CPAP or Continuous Positive Airway Pressure involves the continuous positive pressure in the lungs. The positive pressure is given at constant flow to generate positive pressure in the lungs and keep the airways open. In the use of CPAP, patients are the ones who initiate their breaths.
CPAP can be used in the hospital setting as well as at home. It also contains heated humidifiers to prevent drying of the nasal and oral mucosa as the mild pressure from the CPAP is given. The continuous pressure keeps the airways open and limits the need for intubation and become a weaning method for extubation. Continuous positive airway pressure was developed initially for the use of neonatal intensive care unit patients, but is now used in varied cases of patients.
Continuous Positive Airway Pressure is indicated for various respiratory conditions to prevent the lungs from collapsing. These include:
- Chronic Obstructive Pulmonary Disease
- Community Acquired pneumonia
- Congestive heart failure
- Respiratory failure
- Premature neonates
- Sleep apnea
CPAP is used in patients with no problems on the level of consciousness or neurologic symptoms because breathing in CPAP is still initiated by the patient.
CPAP Side Effects
CPAP machine side-effects include those that arise from the interface and the positive pressure of the CPAP. These CPAP side-effects include:
1. Skin irritation
The use of the interface such as a nasal cannula or face mask becomes uncomfortable for patients because it causes irritation of the nasal mucosa or the skin around the face mask as CPAP side-effects. This can be managed by application of lubricants on the nasal cannula that comes in contact with the nasal mucosa. The use of face mask liners also prevents irritation of the skin on the face as CPAP side-effect.
2. Nasal Congestion & Rhinitis
Patients who have vigorous airflow requirements also may experience nasal congestion symptoms as CPAP side-effects because of high oxygen volume that passes through the nose. This irritates the nasal mucosa leading to increase in mucus production. Patients often adjust to this over a period of weeks. These CPAP side-effects can be managed by using humidifiers to reduce nasal dryness that may lead to rhinitis and congestion.
3. Sinus Headache
The occurrence of nasal congestion may lead also to sinus congestion that may cause headache upon awakening as CPAP side-effects. Management may include taking analgesics to relieve headache and administration of prescribed decongestants.
4. Eustachian tube Infections
The high pressure that goes inside the nasal cavity may also pass through the Eustachian tubes. Eustachian tubes are the connection between the nasal cavity and the ears. When moisture accumulates in the tubes a result of CPAP use, it may cause infection; however, this CPAP side-effect is uncommon. This CPAP side-effect can be prevented by ensuring that the tubes and interface are clean. It requires washing and disinfection every day.
5. Pressure Build-up on the Cochlea
The high pressure that enters the Eustachian tubes also goes behind the cochlea where pressure may build-up. As a result, the patient may experience pressure and pain inside the ears as CPAP side-effects and may affect hearing. This CPAP side-effect can be managed by adjusting the pressure as prescribed by the health care provider.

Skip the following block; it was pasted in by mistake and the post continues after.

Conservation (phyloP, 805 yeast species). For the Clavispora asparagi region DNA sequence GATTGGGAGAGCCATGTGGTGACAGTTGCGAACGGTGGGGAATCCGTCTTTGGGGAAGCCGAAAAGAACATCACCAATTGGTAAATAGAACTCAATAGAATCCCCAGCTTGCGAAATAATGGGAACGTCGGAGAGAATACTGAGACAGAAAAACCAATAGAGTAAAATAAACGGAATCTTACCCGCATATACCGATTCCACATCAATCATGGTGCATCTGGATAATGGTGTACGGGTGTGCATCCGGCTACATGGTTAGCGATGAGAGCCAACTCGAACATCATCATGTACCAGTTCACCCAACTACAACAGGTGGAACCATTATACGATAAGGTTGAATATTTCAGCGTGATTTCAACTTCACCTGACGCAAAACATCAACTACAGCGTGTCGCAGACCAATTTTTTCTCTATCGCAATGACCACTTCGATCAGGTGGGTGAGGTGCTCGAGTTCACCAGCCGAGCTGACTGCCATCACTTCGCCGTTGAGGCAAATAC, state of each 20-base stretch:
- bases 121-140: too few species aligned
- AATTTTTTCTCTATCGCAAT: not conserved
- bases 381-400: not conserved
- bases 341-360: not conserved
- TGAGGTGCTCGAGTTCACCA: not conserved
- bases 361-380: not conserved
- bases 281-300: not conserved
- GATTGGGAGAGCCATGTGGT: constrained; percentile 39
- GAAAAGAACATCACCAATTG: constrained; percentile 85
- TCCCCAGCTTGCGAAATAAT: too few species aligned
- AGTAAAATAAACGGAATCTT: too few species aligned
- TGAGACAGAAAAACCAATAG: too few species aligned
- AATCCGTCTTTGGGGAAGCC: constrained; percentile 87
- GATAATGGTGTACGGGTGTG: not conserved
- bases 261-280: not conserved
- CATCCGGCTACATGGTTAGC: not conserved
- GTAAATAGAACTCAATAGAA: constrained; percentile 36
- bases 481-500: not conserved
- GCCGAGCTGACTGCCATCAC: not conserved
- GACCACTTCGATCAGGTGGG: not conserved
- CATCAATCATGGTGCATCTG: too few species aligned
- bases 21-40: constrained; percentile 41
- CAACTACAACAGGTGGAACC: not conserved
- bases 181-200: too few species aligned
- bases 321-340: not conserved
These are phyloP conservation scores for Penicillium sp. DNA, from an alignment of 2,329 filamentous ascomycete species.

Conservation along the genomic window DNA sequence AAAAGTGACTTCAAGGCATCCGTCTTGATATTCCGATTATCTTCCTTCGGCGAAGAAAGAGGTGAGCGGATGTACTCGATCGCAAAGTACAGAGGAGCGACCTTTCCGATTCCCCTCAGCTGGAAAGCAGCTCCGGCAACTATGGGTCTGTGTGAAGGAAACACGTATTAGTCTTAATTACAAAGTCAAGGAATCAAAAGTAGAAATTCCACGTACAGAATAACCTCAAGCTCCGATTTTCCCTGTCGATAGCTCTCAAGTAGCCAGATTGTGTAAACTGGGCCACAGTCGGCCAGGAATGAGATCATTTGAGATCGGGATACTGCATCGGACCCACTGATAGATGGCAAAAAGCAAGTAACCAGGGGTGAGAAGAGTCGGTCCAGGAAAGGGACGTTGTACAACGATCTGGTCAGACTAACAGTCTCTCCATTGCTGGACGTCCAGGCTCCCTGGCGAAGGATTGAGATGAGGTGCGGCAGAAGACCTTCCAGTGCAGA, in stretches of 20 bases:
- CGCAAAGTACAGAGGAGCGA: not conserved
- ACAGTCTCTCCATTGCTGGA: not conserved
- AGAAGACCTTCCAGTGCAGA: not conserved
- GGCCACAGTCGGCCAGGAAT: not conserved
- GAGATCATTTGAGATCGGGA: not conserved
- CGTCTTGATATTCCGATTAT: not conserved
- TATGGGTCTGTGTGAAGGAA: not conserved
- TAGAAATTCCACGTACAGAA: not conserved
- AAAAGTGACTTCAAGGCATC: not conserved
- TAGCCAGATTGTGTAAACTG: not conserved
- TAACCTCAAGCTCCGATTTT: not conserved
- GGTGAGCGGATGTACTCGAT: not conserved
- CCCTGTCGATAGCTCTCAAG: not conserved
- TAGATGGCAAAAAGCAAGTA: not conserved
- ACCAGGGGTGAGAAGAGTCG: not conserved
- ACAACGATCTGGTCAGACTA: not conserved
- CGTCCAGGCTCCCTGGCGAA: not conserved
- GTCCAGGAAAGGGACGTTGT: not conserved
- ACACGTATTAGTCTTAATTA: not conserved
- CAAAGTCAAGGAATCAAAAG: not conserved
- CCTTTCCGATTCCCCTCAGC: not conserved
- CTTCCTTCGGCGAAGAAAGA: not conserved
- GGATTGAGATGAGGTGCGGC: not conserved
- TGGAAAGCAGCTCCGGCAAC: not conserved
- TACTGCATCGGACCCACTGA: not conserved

6. Dry Eyes and Mucous Membranes
Oxygen use may cause drying and irritation of the mucous membranes as CPAP side-effects. This can be prevented by using heated humidifiers to moisturize that oxygen that goes inside the nasal cavity and may escape the face mask and may have contact with the eyes. Face mask should also be fit properly to prevent the escape of high oxygen pressure that may irritate the eyes.
7. Smashed face Syndrome
The use of CPAP mask for prolonged periods leads to movement of the jaws and teeth backward. This phenomenon may lead to temporomandibular joint disorder (TMJ). This CPAP side-effect can be managed by using properly firing mask or changing of the appliance to other possible interfaces such as using a nasal cannula. In case of face mask use, it should not fit too tight to prevent pressure on the teeth and jaws to prevent this CPAP side-effect.
8. Sleep Disturbances
Patients using CPAP may suffer difficulty falling asleep because of high pressure. The remedy for this CPAP side-effect is by the use of pressure relief equipment that lowers the pressure as the patient sleeps and gradually increases to the desired pressure when the patient is already asleep. Other pressure relief equipment also allows reduction of pressure as the patient exhales and returns when the patient inhales.
Patients may also experience anxiety and claustrophobia resulting from the use of face mask as CPAP side-effects. CPAP increases the pressure that is also preset upon exhalation. Because of this, the patient will have difficulty exhaling because of the opposing pressure from the CPAP. Patients who develop claustrophobia may need changing of the interface from a face mask to another interface.
CPAP may also lead to bloating and distention as CPAP side-effects. These result from the air trapped from entering the trachea which then enters the stomach. These CPAP side-effects can be prevented by sleeping in a neutral position to prevent airway obstruction.
Because of these CPAP side-effects, patients often become non-compliant. However, CPAP still remains to be important in the management of sleep apnea and other respiratory conditions because it allows continuous positive pressure that eases breathing and preventing lung collapse. CPAP side-effects can be prevented or managed to increase the compliance of patients.
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